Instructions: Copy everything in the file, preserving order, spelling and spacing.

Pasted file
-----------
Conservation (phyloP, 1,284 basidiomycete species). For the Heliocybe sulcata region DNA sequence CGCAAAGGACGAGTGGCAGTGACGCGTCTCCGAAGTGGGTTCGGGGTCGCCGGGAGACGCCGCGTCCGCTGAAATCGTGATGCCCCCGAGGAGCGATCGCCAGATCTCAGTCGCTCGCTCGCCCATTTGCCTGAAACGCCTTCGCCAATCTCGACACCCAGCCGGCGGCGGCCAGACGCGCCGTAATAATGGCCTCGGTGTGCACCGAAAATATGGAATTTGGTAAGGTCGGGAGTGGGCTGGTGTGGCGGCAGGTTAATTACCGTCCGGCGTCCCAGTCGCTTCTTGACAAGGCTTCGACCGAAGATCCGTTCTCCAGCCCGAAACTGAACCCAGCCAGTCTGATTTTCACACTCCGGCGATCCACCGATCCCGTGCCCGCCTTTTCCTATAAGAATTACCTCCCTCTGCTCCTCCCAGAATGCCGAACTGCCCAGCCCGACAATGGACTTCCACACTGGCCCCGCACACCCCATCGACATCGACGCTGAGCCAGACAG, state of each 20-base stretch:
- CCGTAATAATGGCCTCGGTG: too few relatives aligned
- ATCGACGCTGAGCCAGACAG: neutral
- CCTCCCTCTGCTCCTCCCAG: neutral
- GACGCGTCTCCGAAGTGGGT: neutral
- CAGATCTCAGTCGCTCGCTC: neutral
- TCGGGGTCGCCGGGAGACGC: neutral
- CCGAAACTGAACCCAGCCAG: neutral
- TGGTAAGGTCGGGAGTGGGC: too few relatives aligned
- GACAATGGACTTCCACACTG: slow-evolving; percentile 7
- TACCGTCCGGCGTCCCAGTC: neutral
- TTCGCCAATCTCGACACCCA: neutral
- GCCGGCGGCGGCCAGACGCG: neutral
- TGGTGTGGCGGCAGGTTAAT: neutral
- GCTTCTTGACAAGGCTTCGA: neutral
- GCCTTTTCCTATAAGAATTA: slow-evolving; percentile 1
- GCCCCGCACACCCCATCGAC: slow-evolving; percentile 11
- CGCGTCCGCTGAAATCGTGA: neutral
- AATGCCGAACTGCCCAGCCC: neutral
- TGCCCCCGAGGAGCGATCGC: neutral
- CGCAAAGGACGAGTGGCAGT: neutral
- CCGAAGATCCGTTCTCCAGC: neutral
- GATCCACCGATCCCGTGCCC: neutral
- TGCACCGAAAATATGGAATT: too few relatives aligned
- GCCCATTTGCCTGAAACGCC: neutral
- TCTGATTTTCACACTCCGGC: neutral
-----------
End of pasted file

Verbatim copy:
Conservation (phyloP, 1,284 basidiomycete species). For the Heliocybe sulcata region DNA sequence CGCAAAGGACGAGTGGCAGTGACGCGTCTCCGAAGTGGGTTCGGGGTCGCCGGGAGACGCCGCGTCCGCTGAAATCGTGATGCCCCCGAGGAGCGATCGCCAGATCTCAGTCGCTCGCTCGCCCATTTGCCTGAAACGCCTTCGCCAATCTCGACACCCAGCCGGCGGCGGCCAGACGCGCCGTAATAATGGCCTCGGTGTGCACCGAAAATATGGAATTTGGTAAGGTCGGGAGTGGGCTGGTGTGGCGGCAGGTTAATTACCGTCCGGCGTCCCAGTCGCTTCTTGACAAGGCTTCGACCGAAGATCCGTTCTCCAGCCCGAAACTGAACCCAGCCAGTCTGATTTTCACACTCCGGCGATCCACCGATCCCGTGCCCGCCTTTTCCTATAAGAATTACCTCCCTCTGCTCCTCCCAGAATGCCGAACTGCCCAGCCCGACAATGGACTTCCACACTGGCCCCGCACACCCCATCGACATCGACGCTGAGCCAGACAG, state of each 20-base stretch:
- CCGTAATAATGGCCTCGGTG: too few relatives aligned
- ATCGACGCTGAGCCAGACAG: neutral
- CCTCCCTCTGCTCCTCCCAG: neutral
- GACGCGTCTCCGAAGTGGGT: neutral
- CAGATCTCAGTCGCTCGCTC: neutral
- TCGGGGTCGCCGGGAGACGC: neutral
- CCGAAACTGAACCCAGCCAG: neutral
- TGGTAAGGTCGGGAGTGGGC: too few relatives aligned
- GACAATGGACTTCCACACTG: slow-evolving; percentile 7
- TACCGTCCGGCGTCCCAGTC: neutral
- TTCGCCAATCTCGACACCCA: neutral
- GCCGGCGGCGGCCAGACGCG: neutral
- TGGTGTGGCGGCAGGTTAAT: neutral
- GCTTCTTGACAAGGCTTCGA: neutral
- GCCTTTTCCTATAAGAATTA: slow-evolving; percentile 1
- GCCCCGCACACCCCATCGAC: slow-evolving; percentile 11
- CGCGTCCGCTGAAATCGTGA: neutral
- AATGCCGAACTGCCCAGCCC: neutral
- TGCCCCCGAGGAGCGATCGC: neutral
- CGCAAAGGACGAGTGGCAGT: neutral
- CCGAAGATCCGTTCTCCAGC: neutral
- GATCCACCGATCCCGTGCCC: neutral
- TGCACCGAAAATATGGAATT: too few relatives aligned
- GCCCATTTGCCTGAAACGCC: neutral
- TCTGATTTTCACACTCCGGC: neutral